I am having a major problem with small checks (cracks) developing on the surfaces of crotch-mahogany veneers. The checks are small but numerous and are across the grain on all surfaces of the small boxes I’m veneering. I apply a multi- layered finish as follows: a coat of an oil mixture consisting of double-boiled linseed oil and pure turpentine, two coats of orange shellac, two coats of sanding sealer, wood-paste filler, three or four thinned coats of sanding sealer and two coats of sprayed-on lacquer. When the lacquer is dry, I buff it with rubbing compound and finish up with some paste wax. The checks don ‘t appear immediately after the finish is applied, but show up on a gradual basis, some developing months and years after the boxes are complete.
-WT. Cosway, Halton Hills, Ont., Canada
Frank Pollaro replies: I used to have similar problems with crotch-mahogany veneer. However, the techniques that I’m currently using have practically eliminated this problem for me.
First, I coat the veneer with a solution of two-parts white glue, three-parts water, one-and-a-half parts glycerin and one-part denatured alcohol. You can also use this solution for any other stubborn veneers.
I liberally brush the mixed ingredients on both sides of the veneer. I then press the coated veneers between cauls of medium- density fiberboard (MDF), using sheets of plastic to prevent the veneers from sticking to the cauls or to each other. I apply weight gradually, not with clamps, to give the veneer a chance to absorb the mixture. After two days, the veneer should be flat and workable. It may still be damp; however, this will not affect cutting, gluing or pressing the veneer. I use white glue because it has a longer working time than yellow glues.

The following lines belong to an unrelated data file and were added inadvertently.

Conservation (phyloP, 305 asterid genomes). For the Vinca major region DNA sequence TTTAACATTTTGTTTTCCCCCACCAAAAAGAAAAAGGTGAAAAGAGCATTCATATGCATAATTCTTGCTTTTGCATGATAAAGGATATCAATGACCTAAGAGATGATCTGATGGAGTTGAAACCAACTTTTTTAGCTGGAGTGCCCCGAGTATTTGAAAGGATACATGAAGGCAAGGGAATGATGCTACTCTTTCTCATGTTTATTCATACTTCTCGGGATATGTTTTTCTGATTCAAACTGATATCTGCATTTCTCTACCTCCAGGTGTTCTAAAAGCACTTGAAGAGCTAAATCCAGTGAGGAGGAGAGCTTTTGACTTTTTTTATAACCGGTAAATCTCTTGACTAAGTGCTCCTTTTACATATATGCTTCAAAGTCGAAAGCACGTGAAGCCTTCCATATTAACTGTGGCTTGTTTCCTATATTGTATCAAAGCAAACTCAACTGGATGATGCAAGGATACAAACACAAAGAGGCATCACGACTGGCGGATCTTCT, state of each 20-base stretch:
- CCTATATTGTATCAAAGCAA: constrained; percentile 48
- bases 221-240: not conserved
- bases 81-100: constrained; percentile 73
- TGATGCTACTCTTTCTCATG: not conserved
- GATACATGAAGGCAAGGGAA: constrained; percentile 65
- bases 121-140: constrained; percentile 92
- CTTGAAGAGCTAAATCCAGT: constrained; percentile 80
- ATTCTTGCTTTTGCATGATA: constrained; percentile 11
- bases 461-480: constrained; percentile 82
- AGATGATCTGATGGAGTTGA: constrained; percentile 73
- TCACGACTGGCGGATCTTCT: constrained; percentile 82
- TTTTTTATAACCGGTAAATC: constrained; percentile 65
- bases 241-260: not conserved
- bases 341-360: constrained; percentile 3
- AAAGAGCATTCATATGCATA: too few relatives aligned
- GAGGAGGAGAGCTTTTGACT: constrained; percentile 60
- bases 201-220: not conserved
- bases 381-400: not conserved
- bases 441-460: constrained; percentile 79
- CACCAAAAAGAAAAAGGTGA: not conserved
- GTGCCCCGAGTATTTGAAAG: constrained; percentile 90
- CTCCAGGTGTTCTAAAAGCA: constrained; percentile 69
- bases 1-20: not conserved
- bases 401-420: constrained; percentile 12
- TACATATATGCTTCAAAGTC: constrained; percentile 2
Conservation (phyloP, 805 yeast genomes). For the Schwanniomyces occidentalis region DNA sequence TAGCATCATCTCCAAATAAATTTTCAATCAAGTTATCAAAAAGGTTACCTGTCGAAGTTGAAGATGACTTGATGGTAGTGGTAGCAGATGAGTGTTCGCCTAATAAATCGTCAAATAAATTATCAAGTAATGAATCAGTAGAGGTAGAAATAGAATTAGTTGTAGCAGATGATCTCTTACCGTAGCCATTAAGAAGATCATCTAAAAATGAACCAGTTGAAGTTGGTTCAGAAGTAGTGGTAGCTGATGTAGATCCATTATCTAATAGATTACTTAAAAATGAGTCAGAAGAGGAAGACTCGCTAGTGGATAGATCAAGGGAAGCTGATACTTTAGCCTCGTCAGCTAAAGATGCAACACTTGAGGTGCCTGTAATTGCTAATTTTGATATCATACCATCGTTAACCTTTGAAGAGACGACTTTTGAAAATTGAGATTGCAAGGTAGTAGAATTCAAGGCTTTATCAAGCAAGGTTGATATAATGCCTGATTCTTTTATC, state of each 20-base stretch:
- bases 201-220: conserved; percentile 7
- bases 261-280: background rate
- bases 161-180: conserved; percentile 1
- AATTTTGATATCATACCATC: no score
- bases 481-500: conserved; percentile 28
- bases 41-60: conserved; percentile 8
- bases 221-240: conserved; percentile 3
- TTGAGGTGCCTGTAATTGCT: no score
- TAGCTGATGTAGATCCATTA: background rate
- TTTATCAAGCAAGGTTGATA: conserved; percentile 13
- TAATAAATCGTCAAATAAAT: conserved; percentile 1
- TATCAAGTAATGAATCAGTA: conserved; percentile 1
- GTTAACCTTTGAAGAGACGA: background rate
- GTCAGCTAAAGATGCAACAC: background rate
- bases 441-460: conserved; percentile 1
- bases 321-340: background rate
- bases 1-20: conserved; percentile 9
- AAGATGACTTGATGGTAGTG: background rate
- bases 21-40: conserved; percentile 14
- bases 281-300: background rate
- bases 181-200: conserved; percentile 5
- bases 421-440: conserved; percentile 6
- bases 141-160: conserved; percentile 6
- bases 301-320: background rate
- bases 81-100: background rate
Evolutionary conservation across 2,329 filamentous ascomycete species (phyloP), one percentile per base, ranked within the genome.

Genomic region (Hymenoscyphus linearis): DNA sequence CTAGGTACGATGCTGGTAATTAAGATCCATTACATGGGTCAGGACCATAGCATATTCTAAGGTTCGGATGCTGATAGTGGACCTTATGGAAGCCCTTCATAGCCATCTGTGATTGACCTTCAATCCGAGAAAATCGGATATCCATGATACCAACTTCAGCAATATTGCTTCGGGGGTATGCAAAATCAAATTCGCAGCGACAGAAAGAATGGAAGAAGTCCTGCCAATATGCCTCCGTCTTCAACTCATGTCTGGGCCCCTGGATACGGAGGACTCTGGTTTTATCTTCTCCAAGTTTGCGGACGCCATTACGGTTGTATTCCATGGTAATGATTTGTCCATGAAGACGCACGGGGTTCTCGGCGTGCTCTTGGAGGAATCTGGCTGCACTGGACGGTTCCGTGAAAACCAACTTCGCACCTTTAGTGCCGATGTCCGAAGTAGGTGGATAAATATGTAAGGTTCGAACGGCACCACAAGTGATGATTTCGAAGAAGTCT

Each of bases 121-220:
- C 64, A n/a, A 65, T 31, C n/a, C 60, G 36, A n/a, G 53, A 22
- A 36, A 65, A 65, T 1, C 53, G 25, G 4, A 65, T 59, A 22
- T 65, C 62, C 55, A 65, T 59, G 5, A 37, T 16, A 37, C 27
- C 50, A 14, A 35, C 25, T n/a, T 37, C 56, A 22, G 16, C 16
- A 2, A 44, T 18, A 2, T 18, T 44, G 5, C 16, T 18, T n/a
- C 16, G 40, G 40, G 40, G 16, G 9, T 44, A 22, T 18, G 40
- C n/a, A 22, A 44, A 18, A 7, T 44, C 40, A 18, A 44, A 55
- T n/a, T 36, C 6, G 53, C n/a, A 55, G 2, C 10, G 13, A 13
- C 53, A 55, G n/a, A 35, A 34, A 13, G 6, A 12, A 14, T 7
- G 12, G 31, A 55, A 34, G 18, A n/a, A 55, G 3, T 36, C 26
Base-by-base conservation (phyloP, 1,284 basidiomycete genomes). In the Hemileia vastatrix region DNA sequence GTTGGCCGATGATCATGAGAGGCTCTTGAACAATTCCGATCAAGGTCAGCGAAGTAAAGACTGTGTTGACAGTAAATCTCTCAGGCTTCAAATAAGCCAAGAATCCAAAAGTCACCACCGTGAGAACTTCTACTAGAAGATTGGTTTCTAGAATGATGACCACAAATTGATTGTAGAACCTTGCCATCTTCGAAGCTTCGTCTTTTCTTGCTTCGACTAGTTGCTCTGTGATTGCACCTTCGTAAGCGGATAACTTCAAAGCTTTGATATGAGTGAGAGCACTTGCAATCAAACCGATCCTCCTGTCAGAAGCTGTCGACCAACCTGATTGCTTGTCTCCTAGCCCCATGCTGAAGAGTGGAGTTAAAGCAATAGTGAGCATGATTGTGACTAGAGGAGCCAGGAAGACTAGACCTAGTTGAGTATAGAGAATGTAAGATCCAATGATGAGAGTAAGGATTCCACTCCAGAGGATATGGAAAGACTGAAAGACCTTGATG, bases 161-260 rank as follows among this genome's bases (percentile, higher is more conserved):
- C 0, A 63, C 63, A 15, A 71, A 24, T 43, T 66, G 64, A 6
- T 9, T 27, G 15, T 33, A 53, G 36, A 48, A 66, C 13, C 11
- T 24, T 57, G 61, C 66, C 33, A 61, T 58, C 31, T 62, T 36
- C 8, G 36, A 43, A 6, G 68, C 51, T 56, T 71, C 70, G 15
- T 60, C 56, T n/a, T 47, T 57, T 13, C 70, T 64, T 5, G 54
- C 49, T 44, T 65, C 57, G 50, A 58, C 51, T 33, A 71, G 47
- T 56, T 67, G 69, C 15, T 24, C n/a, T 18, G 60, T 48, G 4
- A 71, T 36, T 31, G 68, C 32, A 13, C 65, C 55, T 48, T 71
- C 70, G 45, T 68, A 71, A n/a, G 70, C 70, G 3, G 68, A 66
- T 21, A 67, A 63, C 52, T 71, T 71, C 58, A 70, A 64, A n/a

Second, I’ve found that crotch veneers work better when applied over another veneer. Although I don’t think grain direction matters, it’s better than gluing the veneers directly onto flakeboard or MDF.
Third, and most important, after the veneered piece is pressed, I sand lightly to remove any surface glue and then apply a thin coat of hot hide glue with a paint brush. This sizing fills the pores and, I suspect, inhibits the movement of the veneer to reduce checking. When dry, I sand the surface and finish. The hide glue will not affect finishing.
I’m also concerned with the finishing techniques you’re using. I see no need to mix oil, shellac, lacquer and wax on a single project. Three or four coats of Waterlox transparent, a thin wiping varnish available from most hardware stores, would surely give you all you are getting from these other ingredients with much less time and effort. It can then be rubbed and waxed using 0000 steel wool to give a lustrous satin finish.
Frank Pollaro gives workshops on veneering and is a designer and builder of fine furniture in East Orange, NJ.
From issue #107–July/Aug 1994.